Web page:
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Chapter 32

Warren Harding
A Republican who was unclear about where he stood on every issue; the Republican Nominee for Presidential Election in 1920
Ohio Gang
Poker-playing cronies from Harding’s native state who contributed to the morally loose atmosphere in his administration. Responsible for the Teapot Dome scandal
What flaws did Warren Harding possess?
He was of average intelligence and gullible. It was said that he couldn’t tell a liar.
What pro-business policies were taken by the government during the Harding administration?
It passed the Merchant Marine Act which authorized the Shipping Board to sell WWI era ships to private ships. It also hiked up the tariff with the Fordney McCumber Tariff to 38.5%.
Railway Labor Board
In 1922, this board ordered a 12% pay cut to all employees. A 2 month strike followed which was broken up by Attorney General Daugherty who launched a sweeping injunction. Incidents like this caused to union membership to drop 30% by 1930.
American Legion
Founded in Paris in 1919 by Theodore Roosevelt Jr, it consisted of WWI veterans who met up to tell old war stories and let off steam. it became famous for it’s patriotism, conservatism, and anti radicalism. They also loobied for veteran’s benefits and their “doughboys” called for compensation from the war in the form of bonuses.
Adjusted Compensation Act
Gave every former soldier a paid-up insurance policy due in twenty years- adding about $3.5 billion to the total cost of the war.
What effects did the war have on the post-war economy?
New technologies made farm work easier and increased production. However, increased supply with the same demand yielded decreased prices, putting farmers on hard times.
Unofficial Observers
US “not delegates” who watched proceedings at the League of Nations
Charles Evan Hughes
US Secretary of State who argued at the Washington conference that the only way to escape an international armaments race was to “end it now.”
Five-Power Naval Treaty
Treaty in which the US, Japan, Britain, France, and Italy agreed to limit their navies, place a moratorium on battleships for 10 years, and stop further fortifying their Pacific possessions. This resulted in the division of the world into US, Japanese, and British sectors. However, the act’s efficacy suffered from its lack of enforcement and consequence.
Four-Power Treaty
Treaty in which the US, Britain, France, and Japan agreed to accept each other’s possessions in the Pacific. However, the act’s efficacy suffered from its lack of enforcement and consequence.
Nine-Power Treaty
Treaty which formalized the open door policy in China, ensuring equal trade and investment opportunities for all countries, free from regional monopolies. However, the act’s efficacy suffered from its lack of enforcement and consequence.
Kellogg-Briand Pact
Pact which resulted from the push to abolish war in the US, under which the US and France would promise never to go to war with each other. Its real intentions were to prevent the US responding if France infringed upon their rights, and SoS Frank Kellogg countered it by proposing the Pact of Paris.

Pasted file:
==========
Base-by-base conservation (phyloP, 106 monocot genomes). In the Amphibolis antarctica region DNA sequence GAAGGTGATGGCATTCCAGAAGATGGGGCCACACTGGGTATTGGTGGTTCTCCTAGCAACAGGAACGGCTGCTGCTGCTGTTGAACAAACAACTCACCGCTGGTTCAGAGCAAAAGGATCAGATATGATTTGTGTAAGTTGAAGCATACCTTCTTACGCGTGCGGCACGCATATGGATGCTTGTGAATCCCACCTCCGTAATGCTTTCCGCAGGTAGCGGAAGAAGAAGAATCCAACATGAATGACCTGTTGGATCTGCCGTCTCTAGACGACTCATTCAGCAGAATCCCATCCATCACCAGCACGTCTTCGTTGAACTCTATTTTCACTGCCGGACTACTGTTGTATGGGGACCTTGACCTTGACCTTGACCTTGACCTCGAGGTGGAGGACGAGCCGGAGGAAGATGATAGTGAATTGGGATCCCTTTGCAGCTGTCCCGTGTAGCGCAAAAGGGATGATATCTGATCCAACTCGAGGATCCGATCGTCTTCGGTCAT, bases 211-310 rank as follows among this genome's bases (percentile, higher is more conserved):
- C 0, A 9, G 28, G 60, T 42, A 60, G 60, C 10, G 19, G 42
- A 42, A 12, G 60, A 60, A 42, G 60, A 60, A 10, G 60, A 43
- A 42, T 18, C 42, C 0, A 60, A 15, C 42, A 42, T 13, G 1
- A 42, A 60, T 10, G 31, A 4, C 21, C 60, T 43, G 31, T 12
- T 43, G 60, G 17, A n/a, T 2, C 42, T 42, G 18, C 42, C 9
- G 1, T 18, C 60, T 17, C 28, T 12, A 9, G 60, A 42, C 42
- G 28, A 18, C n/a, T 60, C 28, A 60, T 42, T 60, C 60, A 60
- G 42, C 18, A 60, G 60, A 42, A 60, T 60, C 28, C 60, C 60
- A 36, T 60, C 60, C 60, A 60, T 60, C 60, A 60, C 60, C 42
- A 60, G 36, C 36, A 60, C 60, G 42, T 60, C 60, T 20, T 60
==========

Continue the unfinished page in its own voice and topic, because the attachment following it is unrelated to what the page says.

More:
How did the U.S. take the lead in disarmament in the 20’s?
It held a disarmament conference which invited all the major powers except Russia. The Five Power Treaty set up the 5:5:3 ration of ships (US:Britain:Japan), the Four Power Treaty which required Britain, Japan, US to keep the status quo in the pacific and the Nine-power Treaty which kept open the Open Door Policy with china.
Fordney-McCumber Tariff Law
Reflected US isolationist inclinations following WWI. Congress adopted a laissez-faire attitude toward regulating business and pro-business attitude in passing the tariff and in promoting foreign trade through providing huge loans to the postwar Allied governments who returned the favor by buying US goods and by cracking down on strikes.
What effects were produced by high American tariffs?
There was a snag in the system, Europe owed money to the U.S. for WWI, in order to pay it back they needed to export, but the U.S. tariff crippled those exports.
Charles R. Forbes
Harding’s Secretary of State who, with his accomplices, looted the Veteran’s Bureau of $200 million. “Strong-minded leader of Harding’s cabinet and initiator of major naval agreements.”
Albert B. Fall
Harding’s Secretary of the Interior (Senator from New Mexico), convicted of taking bribes for leases on federal oil reserves in the Teapot Dome scandal
Teapot Dome
One of many scandals under Harding; Involved priceless naval oil reserves at Teapot Dome, Wyoming. Albert B. Fall got Secretary of Navy, Denby to transfer valuable goods to Interior Department secretly. Harry Sinclair and Edward L Dohney were released the lands after paying a large bribe. Scandal polluted governments prestige and made public wonder about the sufficiency of government and undermined faith in courts
Harry M. Daugherty
U.S. attorney general and a member of Harding’s corrupt “Ohio Gang” who was forced to resign in administration scandals, some involving the illegal sale of liquor permits.
“Such was his [Harding’s] weakness that he tolerated people and conditions that subjected the Republic to its worst disgrace since the days of President Grant.” Explain.